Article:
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Apple lawsuit against Amazon for using “Appstore” hits a semi-brick wall
Posted By Ashraf On October 31, 2012 @ 11:13 PM In Android,iOS | 5 Comments
Last year Amazon  revealed their Amazon Appstore for Android . Apple, who introduced the now-extremely-popular Apple App Store in 2008, didn’t (doesn’t) like Amazon using “Appstore” in the name of their… app store… so Apple did what it does second-best: sue.
Last year Apple  brought two separate lawsuits against Amazon. The first suit claimed Amazon’s “Appstore” violated Apple’s “App Store” trademark while the second suit is against Amazon for running “misleading” ads using the “Appstore” name. Previously US District Judge Phyllis Hamilton denied Apple a preliminary injunction against Amazon Appstore and, today, Hamilton further showed her skepticism with Apple’s claims.
While the trademark violation claim is already set to be put before a jury in 2013, a hearing was held today before Hamilton in regards to the misleading ads claim. Amazon, of course, wants the misleading ad claim to be thrown out with Amazon’s lawyer proclaiming:
No accused ads were put forth. Today, I’m given a piece of paper that’s not an ad for any app store. It’s an ad for smartphones, and it’s not even in the record before Your Honor.
Apple’s lawyer, however, argued:
They [Amazon employees] admit they targeted Apple customers, because Apple set the benchmark for what consumers expected. When you combine that with our evidence consumers associate the term ‘app store’ with Apple it’s enough evidence to warrant a trial.
Hamilton, the judge, responded with skepticism to Apple’s claim:
Everyone who uses a smartphone knows the difference between the Apple iOS system and the Android system. Where’s the confusion? There’s some suggestion [by Apple] that if Amazon is using the ‘Appstore’ term someone might think they have as many apps as Apple does. Well, why? And how, in fact, does that contribute to any deception on the part of Amazon?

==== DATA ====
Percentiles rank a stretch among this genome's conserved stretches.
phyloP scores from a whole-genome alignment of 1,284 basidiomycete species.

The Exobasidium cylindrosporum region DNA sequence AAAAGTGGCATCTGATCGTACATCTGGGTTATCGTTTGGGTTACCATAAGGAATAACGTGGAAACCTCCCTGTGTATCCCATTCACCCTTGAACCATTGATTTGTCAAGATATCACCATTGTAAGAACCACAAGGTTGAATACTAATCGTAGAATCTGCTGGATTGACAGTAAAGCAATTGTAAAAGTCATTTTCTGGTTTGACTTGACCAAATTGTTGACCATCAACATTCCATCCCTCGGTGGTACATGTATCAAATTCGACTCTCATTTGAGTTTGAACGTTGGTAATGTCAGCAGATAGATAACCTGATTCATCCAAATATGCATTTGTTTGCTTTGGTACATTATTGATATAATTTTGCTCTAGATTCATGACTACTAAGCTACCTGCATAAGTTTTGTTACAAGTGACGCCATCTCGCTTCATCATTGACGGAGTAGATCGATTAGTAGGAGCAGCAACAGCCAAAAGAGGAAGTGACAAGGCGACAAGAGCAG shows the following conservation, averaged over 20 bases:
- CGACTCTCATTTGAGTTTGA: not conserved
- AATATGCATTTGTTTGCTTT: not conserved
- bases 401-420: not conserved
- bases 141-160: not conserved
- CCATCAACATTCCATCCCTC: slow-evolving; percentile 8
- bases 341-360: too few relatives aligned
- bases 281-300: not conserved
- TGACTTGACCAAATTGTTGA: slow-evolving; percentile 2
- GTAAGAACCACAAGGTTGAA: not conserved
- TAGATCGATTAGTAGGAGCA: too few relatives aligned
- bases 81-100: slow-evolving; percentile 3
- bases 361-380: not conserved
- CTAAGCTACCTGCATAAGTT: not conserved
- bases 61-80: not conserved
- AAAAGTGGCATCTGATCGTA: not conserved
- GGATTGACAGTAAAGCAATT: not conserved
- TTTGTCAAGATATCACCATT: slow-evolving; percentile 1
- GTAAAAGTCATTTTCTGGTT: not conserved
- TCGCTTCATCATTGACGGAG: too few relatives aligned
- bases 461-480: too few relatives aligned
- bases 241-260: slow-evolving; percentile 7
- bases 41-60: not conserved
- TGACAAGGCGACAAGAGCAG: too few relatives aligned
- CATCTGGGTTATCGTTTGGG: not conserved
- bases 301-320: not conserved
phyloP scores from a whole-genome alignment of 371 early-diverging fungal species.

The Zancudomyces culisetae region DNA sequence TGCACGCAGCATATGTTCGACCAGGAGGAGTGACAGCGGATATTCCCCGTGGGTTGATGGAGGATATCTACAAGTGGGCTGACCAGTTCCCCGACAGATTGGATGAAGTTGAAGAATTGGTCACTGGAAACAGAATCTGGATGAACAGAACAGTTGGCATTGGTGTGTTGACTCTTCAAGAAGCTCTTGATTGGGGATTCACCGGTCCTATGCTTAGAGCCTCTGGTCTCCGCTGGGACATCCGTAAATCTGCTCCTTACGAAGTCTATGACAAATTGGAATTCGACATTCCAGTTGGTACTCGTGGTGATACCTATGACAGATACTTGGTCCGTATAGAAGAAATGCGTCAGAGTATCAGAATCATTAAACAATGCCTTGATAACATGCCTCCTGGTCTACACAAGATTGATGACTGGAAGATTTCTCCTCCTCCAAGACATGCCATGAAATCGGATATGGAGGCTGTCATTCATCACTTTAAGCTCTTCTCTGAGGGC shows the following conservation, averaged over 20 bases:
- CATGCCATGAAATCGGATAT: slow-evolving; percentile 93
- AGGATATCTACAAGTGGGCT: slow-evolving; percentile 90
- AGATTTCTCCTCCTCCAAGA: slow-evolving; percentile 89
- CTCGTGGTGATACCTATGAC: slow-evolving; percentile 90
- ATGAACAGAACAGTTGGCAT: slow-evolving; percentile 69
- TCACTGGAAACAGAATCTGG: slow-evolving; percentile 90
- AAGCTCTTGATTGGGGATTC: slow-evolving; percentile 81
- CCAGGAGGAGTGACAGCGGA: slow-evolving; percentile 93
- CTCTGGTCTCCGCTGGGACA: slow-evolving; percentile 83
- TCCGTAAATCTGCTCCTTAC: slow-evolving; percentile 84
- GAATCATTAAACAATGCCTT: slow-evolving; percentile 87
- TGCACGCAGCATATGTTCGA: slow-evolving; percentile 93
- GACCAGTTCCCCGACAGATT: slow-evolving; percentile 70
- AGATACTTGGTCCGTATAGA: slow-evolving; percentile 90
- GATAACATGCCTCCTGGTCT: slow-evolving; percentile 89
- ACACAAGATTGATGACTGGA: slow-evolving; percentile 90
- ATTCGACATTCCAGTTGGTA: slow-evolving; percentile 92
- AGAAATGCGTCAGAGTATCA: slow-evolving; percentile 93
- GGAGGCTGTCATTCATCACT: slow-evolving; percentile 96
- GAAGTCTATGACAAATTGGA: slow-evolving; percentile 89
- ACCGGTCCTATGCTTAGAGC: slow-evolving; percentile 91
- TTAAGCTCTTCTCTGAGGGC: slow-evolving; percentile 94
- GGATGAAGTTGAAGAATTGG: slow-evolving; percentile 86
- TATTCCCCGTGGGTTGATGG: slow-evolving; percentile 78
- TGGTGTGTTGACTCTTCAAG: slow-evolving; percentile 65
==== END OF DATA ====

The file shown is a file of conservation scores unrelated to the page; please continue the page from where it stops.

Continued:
As a rebuttal to Hamilton’s rebuke, Apple’s lawyer showed the judge a ads for smartphones on Amazon Wireless. For ads for Android smartphones, Amazon listed the fact that Android apps could be had from Amazon Appstore; for iPhones Amazon said apps could be downloaded from Apple App Store. This, according to Apple, “deceives” customers:
Consumers will see this kind of advertising and import their associations with Apple service. They understand what the App Store by Apple entails—hundreds of thousands of apps, and an ease of service unmatched by any others. When a consumer sees something like this they will be deceived into thinking the Amazon store has the same types of qualities.
To this Hamilton responded with more skepticism:
I don’t see it. I don’t look at this and make that determination. I just don’t understand the whole idea that people would misunderstand and blend these two different products and services.
Continuing on, Apple’s lawyer presented Hamilton with a study that claimed people associated “App Store” with Apple. Hamilton responded that the study doesn’t show that people were deceived by Amazon’s “Appstore” to which Apple’s lawyer responded “that is a different survey, and I don’t believe one that was required”.
Of course this doesn’t mean that Apple’s misleading ads claim against Amazon is going to be thrown out. It may, eventually, find its way to a jury at which point no one really knows what will happen. Still, it is refreshing to see a judge with common sense: not even Apple can patent the English language.
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 ArsTechnica: http://arstechnica.com/tech-policy/2012/10/in-app-store-vs-appstore-court-clash-apple-runs-into-a-skeptical-judge/
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